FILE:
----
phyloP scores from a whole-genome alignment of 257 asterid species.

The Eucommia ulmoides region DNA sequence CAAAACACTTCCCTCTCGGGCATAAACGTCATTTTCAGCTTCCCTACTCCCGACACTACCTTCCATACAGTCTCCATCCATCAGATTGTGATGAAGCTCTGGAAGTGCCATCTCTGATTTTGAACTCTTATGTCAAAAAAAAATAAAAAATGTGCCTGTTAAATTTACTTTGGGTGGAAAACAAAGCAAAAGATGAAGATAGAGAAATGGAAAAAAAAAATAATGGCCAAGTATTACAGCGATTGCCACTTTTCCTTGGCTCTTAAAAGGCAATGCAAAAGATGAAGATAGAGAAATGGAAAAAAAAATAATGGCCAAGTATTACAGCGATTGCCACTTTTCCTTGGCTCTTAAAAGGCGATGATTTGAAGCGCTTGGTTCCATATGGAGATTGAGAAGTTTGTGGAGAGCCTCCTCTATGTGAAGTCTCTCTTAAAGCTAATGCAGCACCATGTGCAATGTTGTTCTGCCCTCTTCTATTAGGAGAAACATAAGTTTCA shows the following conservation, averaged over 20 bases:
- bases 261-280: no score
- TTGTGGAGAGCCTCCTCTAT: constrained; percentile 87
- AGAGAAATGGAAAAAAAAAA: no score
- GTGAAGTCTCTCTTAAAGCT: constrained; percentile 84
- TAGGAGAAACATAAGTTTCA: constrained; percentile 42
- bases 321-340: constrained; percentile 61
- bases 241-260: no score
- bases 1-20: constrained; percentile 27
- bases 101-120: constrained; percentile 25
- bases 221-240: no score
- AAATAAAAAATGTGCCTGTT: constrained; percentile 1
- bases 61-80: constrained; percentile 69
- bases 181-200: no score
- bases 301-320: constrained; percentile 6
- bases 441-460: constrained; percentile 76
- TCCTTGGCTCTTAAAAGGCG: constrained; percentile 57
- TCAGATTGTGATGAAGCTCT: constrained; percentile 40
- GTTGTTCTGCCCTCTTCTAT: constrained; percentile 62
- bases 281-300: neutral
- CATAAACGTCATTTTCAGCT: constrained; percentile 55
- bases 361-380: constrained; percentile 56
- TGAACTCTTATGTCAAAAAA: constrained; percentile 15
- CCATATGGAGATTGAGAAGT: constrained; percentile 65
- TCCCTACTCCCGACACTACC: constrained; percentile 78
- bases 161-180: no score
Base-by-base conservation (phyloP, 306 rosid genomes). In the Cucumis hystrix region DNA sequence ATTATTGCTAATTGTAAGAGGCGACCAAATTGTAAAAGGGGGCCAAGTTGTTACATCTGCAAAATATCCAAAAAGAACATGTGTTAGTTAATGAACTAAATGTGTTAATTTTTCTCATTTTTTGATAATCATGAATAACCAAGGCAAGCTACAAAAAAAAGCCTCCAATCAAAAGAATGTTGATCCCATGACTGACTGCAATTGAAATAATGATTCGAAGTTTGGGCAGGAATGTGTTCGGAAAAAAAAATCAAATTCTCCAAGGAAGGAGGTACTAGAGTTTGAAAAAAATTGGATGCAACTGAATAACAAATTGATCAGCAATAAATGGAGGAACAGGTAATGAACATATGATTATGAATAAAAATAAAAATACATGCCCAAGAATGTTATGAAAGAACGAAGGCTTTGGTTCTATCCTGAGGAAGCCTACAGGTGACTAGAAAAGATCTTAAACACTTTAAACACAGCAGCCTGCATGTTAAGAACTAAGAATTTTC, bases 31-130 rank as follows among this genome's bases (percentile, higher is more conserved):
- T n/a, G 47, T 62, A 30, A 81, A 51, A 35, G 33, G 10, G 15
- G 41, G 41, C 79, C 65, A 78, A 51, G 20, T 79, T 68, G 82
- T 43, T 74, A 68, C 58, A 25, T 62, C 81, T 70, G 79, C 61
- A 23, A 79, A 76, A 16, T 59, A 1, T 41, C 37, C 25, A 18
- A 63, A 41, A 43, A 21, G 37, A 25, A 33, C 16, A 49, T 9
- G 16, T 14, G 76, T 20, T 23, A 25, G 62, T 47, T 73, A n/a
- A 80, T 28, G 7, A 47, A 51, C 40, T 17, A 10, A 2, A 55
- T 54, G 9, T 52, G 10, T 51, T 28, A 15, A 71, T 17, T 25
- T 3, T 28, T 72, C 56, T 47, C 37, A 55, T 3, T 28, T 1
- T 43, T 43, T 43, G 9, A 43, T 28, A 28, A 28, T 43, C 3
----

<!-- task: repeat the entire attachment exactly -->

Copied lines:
phyloP scores from a whole-genome alignment of 257 asterid species.

The Eucommia ulmoides region DNA sequence CAAAACACTTCCCTCTCGGGCATAAACGTCATTTTCAGCTTCCCTACTCCCGACACTACCTTCCATACAGTCTCCATCCATCAGATTGTGATGAAGCTCTGGAAGTGCCATCTCTGATTTTGAACTCTTATGTCAAAAAAAAATAAAAAATGTGCCTGTTAAATTTACTTTGGGTGGAAAACAAAGCAAAAGATGAAGATAGAGAAATGGAAAAAAAAAATAATGGCCAAGTATTACAGCGATTGCCACTTTTCCTTGGCTCTTAAAAGGCAATGCAAAAGATGAAGATAGAGAAATGGAAAAAAAAATAATGGCCAAGTATTACAGCGATTGCCACTTTTCCTTGGCTCTTAAAAGGCGATGATTTGAAGCGCTTGGTTCCATATGGAGATTGAGAAGTTTGTGGAGAGCCTCCTCTATGTGAAGTCTCTCTTAAAGCTAATGCAGCACCATGTGCAATGTTGTTCTGCCCTCTTCTATTAGGAGAAACATAAGTTTCA shows the following conservation, averaged over 20 bases:
- bases 261-280: no score
- TTGTGGAGAGCCTCCTCTAT: constrained; percentile 87
- AGAGAAATGGAAAAAAAAAA: no score
- GTGAAGTCTCTCTTAAAGCT: constrained; percentile 84
- TAGGAGAAACATAAGTTTCA: constrained; percentile 42
- bases 321-340: constrained; percentile 61
- bases 241-260: no score
- bases 1-20: constrained; percentile 27
- bases 101-120: constrained; percentile 25
- bases 221-240: no score
- AAATAAAAAATGTGCCTGTT: constrained; percentile 1
- bases 61-80: constrained; percentile 69
- bases 181-200: no score
- bases 301-320: constrained; percentile 6
- bases 441-460: constrained; percentile 76
- TCCTTGGCTCTTAAAAGGCG: constrained; percentile 57
- TCAGATTGTGATGAAGCTCT: constrained; percentile 40
- GTTGTTCTGCCCTCTTCTAT: constrained; percentile 62
- bases 281-300: neutral
- CATAAACGTCATTTTCAGCT: constrained; percentile 55
- bases 361-380: constrained; percentile 56
- TGAACTCTTATGTCAAAAAA: constrained; percentile 15
- CCATATGGAGATTGAGAAGT: constrained; percentile 65
- TCCCTACTCCCGACACTACC: constrained; percentile 78
- bases 161-180: no score
Base-by-base conservation (phyloP, 306 rosid genomes). In the Cucumis hystrix region DNA sequence ATTATTGCTAATTGTAAGAGGCGACCAAATTGTAAAAGGGGGCCAAGTTGTTACATCTGCAAAATATCCAAAAAGAACATGTGTTAGTTAATGAACTAAATGTGTTAATTTTTCTCATTTTTTGATAATCATGAATAACCAAGGCAAGCTACAAAAAAAAGCCTCCAATCAAAAGAATGTTGATCCCATGACTGACTGCAATTGAAATAATGATTCGAAGTTTGGGCAGGAATGTGTTCGGAAAAAAAAATCAAATTCTCCAAGGAAGGAGGTACTAGAGTTTGAAAAAAATTGGATGCAACTGAATAACAAATTGATCAGCAATAAATGGAGGAACAGGTAATGAACATATGATTATGAATAAAAATAAAAATACATGCCCAAGAATGTTATGAAAGAACGAAGGCTTTGGTTCTATCCTGAGGAAGCCTACAGGTGACTAGAAAAGATCTTAAACACTTTAAACACAGCAGCCTGCATGTTAAGAACTAAGAATTTTC, bases 31-130 rank as follows among this genome's bases (percentile, higher is more conserved):
- T n/a, G 47, T 62, A 30, A 81, A 51, A 35, G 33, G 10, G 15
- G 41, G 41, C 79, C 65, A 78, A 51, G 20, T 79, T 68, G 82
- T 43, T 74, A 68, C 58, A 25, T 62, C 81, T 70, G 79, C 61
- A 23, A 79, A 76, A 16, T 59, A 1, T 41, C 37, C 25, A 18
- A 63, A 41, A 43, A 21, G 37, A 25, A 33, C 16, A 49, T 9
- G 16, T 14, G 76, T 20, T 23, A 25, G 62, T 47, T 73, A n/a
- A 80, T 28, G 7, A 47, A 51, C 40, T 17, A 10, A 2, A 55
- T 54, G 9, T 52, G 10, T 51, T 28, A 15, A 71, T 17, T 25
- T 3, T 28, T 72, C 56, T 47, C 37, A 55, T 3, T 28, T 1
- T 43, T 43, T 43, G 9, A 43, T 28, A 28, A 28, T 43, C 3